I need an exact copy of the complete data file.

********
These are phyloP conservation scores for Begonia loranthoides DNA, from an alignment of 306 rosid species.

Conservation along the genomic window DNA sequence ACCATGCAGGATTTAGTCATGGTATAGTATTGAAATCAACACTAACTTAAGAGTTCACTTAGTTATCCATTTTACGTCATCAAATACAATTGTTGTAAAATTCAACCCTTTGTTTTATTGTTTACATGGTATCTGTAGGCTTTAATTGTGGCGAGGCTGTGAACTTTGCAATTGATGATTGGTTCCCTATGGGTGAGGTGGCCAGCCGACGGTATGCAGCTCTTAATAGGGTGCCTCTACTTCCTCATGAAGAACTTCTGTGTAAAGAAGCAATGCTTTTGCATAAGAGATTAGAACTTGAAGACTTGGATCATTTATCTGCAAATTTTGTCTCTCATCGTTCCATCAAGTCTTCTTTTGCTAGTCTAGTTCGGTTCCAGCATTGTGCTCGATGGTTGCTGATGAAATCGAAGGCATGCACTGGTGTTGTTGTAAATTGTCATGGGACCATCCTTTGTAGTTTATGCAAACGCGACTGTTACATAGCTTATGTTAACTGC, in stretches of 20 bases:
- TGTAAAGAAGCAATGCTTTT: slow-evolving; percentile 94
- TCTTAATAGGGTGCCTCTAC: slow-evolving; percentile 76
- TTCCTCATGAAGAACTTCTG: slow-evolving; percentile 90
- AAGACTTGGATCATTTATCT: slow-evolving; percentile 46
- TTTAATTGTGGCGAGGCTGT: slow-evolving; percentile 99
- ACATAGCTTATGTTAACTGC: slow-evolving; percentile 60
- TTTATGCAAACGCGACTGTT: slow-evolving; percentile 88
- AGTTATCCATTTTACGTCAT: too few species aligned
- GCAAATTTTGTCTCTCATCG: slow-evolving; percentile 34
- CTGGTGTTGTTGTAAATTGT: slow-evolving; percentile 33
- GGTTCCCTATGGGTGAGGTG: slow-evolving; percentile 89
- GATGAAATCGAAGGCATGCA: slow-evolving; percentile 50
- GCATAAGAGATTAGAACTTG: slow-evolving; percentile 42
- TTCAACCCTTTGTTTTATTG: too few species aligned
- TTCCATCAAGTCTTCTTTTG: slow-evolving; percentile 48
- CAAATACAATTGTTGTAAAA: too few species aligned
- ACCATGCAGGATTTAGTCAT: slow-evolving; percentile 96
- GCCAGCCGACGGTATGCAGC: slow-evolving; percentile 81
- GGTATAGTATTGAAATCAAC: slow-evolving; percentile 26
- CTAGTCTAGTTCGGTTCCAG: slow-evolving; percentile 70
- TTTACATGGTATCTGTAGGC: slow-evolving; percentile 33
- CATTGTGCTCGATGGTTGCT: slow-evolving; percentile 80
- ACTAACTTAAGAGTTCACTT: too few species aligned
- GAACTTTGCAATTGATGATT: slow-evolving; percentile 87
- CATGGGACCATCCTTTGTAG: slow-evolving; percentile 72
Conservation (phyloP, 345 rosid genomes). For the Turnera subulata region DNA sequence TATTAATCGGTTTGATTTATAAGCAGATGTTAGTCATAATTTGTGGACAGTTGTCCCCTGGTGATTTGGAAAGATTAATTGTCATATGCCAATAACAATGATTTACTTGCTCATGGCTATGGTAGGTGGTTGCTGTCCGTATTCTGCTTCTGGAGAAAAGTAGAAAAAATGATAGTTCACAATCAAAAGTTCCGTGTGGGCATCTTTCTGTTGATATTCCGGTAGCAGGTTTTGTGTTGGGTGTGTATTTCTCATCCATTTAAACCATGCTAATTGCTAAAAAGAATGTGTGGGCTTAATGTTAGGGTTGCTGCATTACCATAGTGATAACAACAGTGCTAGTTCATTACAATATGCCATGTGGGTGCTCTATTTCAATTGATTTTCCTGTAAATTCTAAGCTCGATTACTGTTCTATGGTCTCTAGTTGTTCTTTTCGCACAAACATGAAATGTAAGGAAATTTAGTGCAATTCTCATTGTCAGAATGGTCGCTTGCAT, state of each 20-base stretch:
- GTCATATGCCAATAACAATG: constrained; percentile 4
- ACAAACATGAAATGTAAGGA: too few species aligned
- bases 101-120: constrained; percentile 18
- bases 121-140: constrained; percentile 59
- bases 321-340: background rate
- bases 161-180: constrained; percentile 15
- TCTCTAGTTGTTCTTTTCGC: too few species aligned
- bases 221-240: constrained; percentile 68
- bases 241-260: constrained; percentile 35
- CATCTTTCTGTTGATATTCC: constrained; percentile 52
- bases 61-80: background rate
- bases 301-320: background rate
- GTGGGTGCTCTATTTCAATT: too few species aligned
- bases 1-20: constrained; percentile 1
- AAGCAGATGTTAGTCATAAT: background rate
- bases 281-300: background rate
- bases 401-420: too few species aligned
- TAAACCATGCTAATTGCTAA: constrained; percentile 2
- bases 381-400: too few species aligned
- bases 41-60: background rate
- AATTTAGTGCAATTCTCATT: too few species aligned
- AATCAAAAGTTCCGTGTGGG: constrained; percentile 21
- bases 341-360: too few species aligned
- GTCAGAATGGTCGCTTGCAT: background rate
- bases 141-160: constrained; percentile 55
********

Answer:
These are phyloP conservation scores for Begonia loranthoides DNA, from an alignment of 306 rosid species.

Conservation along the genomic window DNA sequence ACCATGCAGGATTTAGTCATGGTATAGTATTGAAATCAACACTAACTTAAGAGTTCACTTAGTTATCCATTTTACGTCATCAAATACAATTGTTGTAAAATTCAACCCTTTGTTTTATTGTTTACATGGTATCTGTAGGCTTTAATTGTGGCGAGGCTGTGAACTTTGCAATTGATGATTGGTTCCCTATGGGTGAGGTGGCCAGCCGACGGTATGCAGCTCTTAATAGGGTGCCTCTACTTCCTCATGAAGAACTTCTGTGTAAAGAAGCAATGCTTTTGCATAAGAGATTAGAACTTGAAGACTTGGATCATTTATCTGCAAATTTTGTCTCTCATCGTTCCATCAAGTCTTCTTTTGCTAGTCTAGTTCGGTTCCAGCATTGTGCTCGATGGTTGCTGATGAAATCGAAGGCATGCACTGGTGTTGTTGTAAATTGTCATGGGACCATCCTTTGTAGTTTATGCAAACGCGACTGTTACATAGCTTATGTTAACTGC, in stretches of 20 bases:
- TGTAAAGAAGCAATGCTTTT: slow-evolving; percentile 94
- TCTTAATAGGGTGCCTCTAC: slow-evolving; percentile 76
- TTCCTCATGAAGAACTTCTG: slow-evolving; percentile 90
- AAGACTTGGATCATTTATCT: slow-evolving; percentile 46
- TTTAATTGTGGCGAGGCTGT: slow-evolving; percentile 99
- ACATAGCTTATGTTAACTGC: slow-evolving; percentile 60
- TTTATGCAAACGCGACTGTT: slow-evolving; percentile 88
- AGTTATCCATTTTACGTCAT: too few species aligned
- GCAAATTTTGTCTCTCATCG: slow-evolving; percentile 34
- CTGGTGTTGTTGTAAATTGT: slow-evolving; percentile 33
- GGTTCCCTATGGGTGAGGTG: slow-evolving; percentile 89
- GATGAAATCGAAGGCATGCA: slow-evolving; percentile 50
- GCATAAGAGATTAGAACTTG: slow-evolving; percentile 42
- TTCAACCCTTTGTTTTATTG: too few species aligned
- TTCCATCAAGTCTTCTTTTG: slow-evolving; percentile 48
- CAAATACAATTGTTGTAAAA: too few species aligned
- ACCATGCAGGATTTAGTCAT: slow-evolving; percentile 96
- GCCAGCCGACGGTATGCAGC: slow-evolving; percentile 81
- GGTATAGTATTGAAATCAAC: slow-evolving; percentile 26
- CTAGTCTAGTTCGGTTCCAG: slow-evolving; percentile 70
- TTTACATGGTATCTGTAGGC: slow-evolving; percentile 33
- CATTGTGCTCGATGGTTGCT: slow-evolving; percentile 80
- ACTAACTTAAGAGTTCACTT: too few species aligned
- GAACTTTGCAATTGATGATT: slow-evolving; percentile 87
- CATGGGACCATCCTTTGTAG: slow-evolving; percentile 72
Conservation (phyloP, 345 rosid genomes). For the Turnera subulata region DNA sequence TATTAATCGGTTTGATTTATAAGCAGATGTTAGTCATAATTTGTGGACAGTTGTCCCCTGGTGATTTGGAAAGATTAATTGTCATATGCCAATAACAATGATTTACTTGCTCATGGCTATGGTAGGTGGTTGCTGTCCGTATTCTGCTTCTGGAGAAAAGTAGAAAAAATGATAGTTCACAATCAAAAGTTCCGTGTGGGCATCTTTCTGTTGATATTCCGGTAGCAGGTTTTGTGTTGGGTGTGTATTTCTCATCCATTTAAACCATGCTAATTGCTAAAAAGAATGTGTGGGCTTAATGTTAGGGTTGCTGCATTACCATAGTGATAACAACAGTGCTAGTTCATTACAATATGCCATGTGGGTGCTCTATTTCAATTGATTTTCCTGTAAATTCTAAGCTCGATTACTGTTCTATGGTCTCTAGTTGTTCTTTTCGCACAAACATGAAATGTAAGGAAATTTAGTGCAATTCTCATTGTCAGAATGGTCGCTTGCAT, state of each 20-base stretch:
- GTCATATGCCAATAACAATG: constrained; percentile 4
- ACAAACATGAAATGTAAGGA: too few species aligned
- bases 101-120: constrained; percentile 18
- bases 121-140: constrained; percentile 59
- bases 321-340: background rate
- bases 161-180: constrained; percentile 15
- TCTCTAGTTGTTCTTTTCGC: too few species aligned
- bases 221-240: constrained; percentile 68
- bases 241-260: constrained; percentile 35
- CATCTTTCTGTTGATATTCC: constrained; percentile 52
- bases 61-80: background rate
- bases 301-320: background rate
- GTGGGTGCTCTATTTCAATT: too few species aligned
- bases 1-20: constrained; percentile 1
- AAGCAGATGTTAGTCATAAT: background rate
- bases 281-300: background rate
- bases 401-420: too few species aligned
- TAAACCATGCTAATTGCTAA: constrained; percentile 2
- bases 381-400: too few species aligned
- bases 41-60: background rate
- AATTTAGTGCAATTCTCATT: too few species aligned
- AATCAAAAGTTCCGTGTGGG: constrained; percentile 21
- bases 341-360: too few species aligned
- GTCAGAATGGTCGCTTGCAT: background rate
- bases 141-160: constrained; percentile 55